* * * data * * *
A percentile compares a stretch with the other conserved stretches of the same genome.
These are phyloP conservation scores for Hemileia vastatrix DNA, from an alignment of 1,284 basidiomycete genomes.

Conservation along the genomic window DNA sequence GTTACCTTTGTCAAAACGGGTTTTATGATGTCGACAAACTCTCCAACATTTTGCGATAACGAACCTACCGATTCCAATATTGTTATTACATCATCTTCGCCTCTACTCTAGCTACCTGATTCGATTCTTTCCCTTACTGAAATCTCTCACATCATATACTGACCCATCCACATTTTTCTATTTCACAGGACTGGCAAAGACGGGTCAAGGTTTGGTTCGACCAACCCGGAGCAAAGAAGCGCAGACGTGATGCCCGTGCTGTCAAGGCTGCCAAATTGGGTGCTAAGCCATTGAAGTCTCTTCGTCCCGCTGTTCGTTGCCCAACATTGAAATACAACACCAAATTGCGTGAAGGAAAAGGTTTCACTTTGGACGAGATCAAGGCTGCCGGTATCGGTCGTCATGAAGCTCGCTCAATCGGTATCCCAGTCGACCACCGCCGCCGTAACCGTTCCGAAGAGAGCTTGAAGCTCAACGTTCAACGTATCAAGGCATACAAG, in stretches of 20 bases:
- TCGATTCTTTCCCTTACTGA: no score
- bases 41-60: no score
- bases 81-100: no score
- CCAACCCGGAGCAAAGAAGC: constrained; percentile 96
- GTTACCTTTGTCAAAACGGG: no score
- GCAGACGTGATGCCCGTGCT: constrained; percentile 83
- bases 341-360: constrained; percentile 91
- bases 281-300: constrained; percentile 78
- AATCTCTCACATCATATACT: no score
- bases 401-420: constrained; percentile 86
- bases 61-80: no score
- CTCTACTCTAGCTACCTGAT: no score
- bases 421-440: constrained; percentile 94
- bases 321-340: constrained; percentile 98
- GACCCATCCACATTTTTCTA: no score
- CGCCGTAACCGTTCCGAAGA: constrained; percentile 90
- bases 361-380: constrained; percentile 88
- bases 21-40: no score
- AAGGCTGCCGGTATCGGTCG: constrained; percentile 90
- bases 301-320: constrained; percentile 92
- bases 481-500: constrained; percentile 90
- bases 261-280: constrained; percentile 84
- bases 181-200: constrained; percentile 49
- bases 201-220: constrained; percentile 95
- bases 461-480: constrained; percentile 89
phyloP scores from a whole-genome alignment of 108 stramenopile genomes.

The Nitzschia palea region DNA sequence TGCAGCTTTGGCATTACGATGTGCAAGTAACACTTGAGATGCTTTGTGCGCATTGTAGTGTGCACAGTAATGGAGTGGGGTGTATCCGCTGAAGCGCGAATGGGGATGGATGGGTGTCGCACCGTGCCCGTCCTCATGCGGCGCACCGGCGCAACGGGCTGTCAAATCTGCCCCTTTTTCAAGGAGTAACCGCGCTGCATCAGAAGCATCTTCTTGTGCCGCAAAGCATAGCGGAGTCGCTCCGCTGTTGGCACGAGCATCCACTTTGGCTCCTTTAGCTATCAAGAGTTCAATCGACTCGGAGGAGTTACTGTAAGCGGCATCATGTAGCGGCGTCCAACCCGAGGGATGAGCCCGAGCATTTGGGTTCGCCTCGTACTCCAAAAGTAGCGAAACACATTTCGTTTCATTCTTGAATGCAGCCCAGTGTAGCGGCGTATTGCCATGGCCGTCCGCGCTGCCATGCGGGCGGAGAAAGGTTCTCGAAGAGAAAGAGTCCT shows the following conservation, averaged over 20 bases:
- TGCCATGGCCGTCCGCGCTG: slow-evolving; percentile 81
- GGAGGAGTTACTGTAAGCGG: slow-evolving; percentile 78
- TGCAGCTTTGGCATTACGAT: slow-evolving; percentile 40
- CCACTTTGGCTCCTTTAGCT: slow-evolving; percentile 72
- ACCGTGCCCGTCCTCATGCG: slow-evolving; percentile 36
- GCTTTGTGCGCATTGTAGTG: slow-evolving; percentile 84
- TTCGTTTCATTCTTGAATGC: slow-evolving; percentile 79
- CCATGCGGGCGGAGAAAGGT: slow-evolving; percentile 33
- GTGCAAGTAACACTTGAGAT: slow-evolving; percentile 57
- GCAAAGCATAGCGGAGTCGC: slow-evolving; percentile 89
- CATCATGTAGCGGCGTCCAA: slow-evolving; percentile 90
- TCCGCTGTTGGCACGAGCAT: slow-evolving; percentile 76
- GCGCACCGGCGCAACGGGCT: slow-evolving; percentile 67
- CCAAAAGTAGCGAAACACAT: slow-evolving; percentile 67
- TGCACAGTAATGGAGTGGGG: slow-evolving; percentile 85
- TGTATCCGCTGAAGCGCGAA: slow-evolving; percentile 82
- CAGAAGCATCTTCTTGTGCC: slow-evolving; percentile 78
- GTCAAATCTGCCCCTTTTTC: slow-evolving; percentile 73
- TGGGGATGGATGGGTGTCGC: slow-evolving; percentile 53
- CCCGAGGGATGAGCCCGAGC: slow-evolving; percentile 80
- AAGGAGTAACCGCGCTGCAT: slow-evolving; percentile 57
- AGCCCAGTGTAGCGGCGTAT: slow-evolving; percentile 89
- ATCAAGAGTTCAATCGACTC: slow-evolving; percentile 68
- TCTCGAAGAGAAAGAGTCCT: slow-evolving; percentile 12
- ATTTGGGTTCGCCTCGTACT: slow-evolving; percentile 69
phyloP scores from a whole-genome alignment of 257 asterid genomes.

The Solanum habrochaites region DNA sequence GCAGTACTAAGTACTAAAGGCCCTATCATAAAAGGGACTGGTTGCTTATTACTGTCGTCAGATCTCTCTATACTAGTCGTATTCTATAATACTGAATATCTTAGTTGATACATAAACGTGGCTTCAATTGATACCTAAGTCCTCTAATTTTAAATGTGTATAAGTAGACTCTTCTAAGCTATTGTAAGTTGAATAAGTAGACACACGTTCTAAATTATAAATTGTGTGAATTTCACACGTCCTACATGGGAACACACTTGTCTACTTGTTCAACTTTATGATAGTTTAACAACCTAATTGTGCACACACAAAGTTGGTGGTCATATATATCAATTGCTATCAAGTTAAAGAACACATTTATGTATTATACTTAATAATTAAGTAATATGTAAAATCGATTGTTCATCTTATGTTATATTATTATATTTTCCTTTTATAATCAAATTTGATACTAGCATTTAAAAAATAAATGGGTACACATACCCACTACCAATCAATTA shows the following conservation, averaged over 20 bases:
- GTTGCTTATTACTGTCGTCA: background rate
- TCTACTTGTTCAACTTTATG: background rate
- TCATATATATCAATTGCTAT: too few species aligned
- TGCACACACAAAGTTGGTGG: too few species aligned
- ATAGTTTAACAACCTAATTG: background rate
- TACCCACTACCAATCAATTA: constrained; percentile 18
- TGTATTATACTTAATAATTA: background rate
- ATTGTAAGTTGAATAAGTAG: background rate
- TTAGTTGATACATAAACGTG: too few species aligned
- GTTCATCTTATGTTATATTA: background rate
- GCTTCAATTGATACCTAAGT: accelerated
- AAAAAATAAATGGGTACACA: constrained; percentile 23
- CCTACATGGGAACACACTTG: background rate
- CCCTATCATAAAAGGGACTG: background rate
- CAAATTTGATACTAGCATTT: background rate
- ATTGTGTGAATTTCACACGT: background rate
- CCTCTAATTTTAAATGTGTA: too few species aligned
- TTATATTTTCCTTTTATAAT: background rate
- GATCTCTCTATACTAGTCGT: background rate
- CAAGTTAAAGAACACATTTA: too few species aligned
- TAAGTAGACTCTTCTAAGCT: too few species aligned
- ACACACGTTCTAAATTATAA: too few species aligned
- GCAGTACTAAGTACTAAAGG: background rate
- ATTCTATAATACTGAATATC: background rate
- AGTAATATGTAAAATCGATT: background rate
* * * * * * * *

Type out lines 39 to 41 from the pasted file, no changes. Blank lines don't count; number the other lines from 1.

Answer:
- GTGCAAGTAACACTTGAGAT: slow-evolving; percentile 57
- GCAAAGCATAGCGGAGTCGC: slow-evolving; percentile 89
- CATCATGTAGCGGCGTCCAA: slow-evolving; percentile 90